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Discussing the John F. Kennedy assassination

FILE - In this Nov. 22, 1963 file photo, President John F. Kennedy waves from his car in a motorcade in Dallas. Riding with Kennedy are First Lady Jacqueline Kennedy, right, Nellie Connally, second from left, and her husband, Texas Gov. John Connally, far left. The National Archives released the John F. Kennedy assassination files on Thursday, Oct. 26, 2017. (AP Photo/Jim Altgens, File)

I remember the day President John F. Kennedy got shot like it was yesterday, though I was just a kid.

It was probably even more life-changing for most Americans then alive than 9/11 was for a current generation of Americans. The facts have been argued for decades.

I learned more about the assassination from this week’s guest than I have over the last 50 years.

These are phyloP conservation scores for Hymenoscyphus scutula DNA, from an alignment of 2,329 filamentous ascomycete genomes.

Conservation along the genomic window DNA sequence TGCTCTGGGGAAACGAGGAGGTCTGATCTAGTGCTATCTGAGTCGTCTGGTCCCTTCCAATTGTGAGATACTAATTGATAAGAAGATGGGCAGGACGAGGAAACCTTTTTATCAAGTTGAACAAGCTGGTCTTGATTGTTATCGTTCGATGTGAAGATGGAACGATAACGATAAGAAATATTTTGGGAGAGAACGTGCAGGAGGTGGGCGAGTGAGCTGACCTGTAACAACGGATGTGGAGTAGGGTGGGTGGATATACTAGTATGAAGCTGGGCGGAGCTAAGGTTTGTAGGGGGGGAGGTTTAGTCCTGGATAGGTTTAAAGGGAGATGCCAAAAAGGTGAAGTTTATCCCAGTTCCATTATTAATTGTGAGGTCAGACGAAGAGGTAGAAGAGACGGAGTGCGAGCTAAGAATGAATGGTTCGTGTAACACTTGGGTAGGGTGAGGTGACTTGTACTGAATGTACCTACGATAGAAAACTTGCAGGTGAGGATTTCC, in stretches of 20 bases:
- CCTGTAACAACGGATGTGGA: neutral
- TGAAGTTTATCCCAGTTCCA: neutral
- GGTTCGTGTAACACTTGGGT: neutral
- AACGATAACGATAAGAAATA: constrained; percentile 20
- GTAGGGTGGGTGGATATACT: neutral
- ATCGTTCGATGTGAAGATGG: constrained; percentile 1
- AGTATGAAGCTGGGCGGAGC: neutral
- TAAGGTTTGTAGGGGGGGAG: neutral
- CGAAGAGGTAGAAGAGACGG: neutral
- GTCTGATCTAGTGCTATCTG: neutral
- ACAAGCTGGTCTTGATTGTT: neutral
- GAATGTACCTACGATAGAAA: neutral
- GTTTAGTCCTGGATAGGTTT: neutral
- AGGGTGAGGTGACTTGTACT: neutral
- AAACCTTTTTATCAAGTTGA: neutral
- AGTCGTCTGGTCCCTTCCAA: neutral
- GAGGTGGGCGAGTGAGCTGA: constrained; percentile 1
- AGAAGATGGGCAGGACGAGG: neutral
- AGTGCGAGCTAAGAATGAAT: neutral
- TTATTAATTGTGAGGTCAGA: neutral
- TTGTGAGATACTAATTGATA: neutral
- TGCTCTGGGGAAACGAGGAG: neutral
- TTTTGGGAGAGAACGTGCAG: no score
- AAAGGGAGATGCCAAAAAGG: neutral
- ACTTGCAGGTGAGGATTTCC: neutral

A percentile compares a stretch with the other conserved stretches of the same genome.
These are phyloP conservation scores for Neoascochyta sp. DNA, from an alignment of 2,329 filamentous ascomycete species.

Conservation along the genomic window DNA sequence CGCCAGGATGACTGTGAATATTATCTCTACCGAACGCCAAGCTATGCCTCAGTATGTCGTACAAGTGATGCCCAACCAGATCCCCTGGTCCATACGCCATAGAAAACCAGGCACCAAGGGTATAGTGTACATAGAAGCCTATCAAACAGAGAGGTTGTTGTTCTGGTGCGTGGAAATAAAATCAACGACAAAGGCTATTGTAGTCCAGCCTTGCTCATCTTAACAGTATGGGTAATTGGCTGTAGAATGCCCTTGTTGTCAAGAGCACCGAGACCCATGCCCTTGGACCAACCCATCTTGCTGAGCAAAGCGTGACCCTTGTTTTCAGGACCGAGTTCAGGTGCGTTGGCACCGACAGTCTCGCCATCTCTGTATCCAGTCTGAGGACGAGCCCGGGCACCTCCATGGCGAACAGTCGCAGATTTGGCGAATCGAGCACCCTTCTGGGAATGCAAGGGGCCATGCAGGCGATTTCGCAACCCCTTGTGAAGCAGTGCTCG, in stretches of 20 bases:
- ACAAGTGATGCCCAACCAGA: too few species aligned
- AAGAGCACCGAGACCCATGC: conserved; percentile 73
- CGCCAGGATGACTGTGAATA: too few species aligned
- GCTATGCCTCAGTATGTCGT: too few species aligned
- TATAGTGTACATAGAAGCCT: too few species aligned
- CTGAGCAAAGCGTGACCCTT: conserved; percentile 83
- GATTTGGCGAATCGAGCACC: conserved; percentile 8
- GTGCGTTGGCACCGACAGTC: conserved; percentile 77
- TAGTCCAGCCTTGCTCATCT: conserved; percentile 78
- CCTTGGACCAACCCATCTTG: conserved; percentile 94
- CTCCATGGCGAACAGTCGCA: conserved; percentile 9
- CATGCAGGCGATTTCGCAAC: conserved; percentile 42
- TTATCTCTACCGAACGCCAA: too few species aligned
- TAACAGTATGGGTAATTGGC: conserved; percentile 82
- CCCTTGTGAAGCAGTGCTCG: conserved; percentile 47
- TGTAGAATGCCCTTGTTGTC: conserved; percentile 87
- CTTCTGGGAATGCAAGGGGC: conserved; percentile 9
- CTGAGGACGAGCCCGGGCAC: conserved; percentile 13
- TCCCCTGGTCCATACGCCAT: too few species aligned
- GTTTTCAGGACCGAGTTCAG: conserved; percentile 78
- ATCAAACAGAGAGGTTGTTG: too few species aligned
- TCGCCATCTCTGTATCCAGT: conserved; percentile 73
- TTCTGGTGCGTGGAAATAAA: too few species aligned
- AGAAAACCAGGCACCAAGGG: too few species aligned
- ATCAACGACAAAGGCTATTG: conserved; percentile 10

Robert Tanenbaum was the deputy chief counsel for the House Select Committee on Assassinations, and chief investigator for the investigation, between 1976 and 1978. He interviewed many of the principals personally and speaks as authoritatively as anyone I have ever heard on the subject.

Will we ever know the truth? Tune in and draw your own conclusions.

This is a re-broadcast from a Think Tank episode in 2013.

But with the release of the latest batch of Kennedy documents and the 54th anniversary of his assassination, it is timely of that dark day in Dallas that changed the outlook of so many Americans permanently.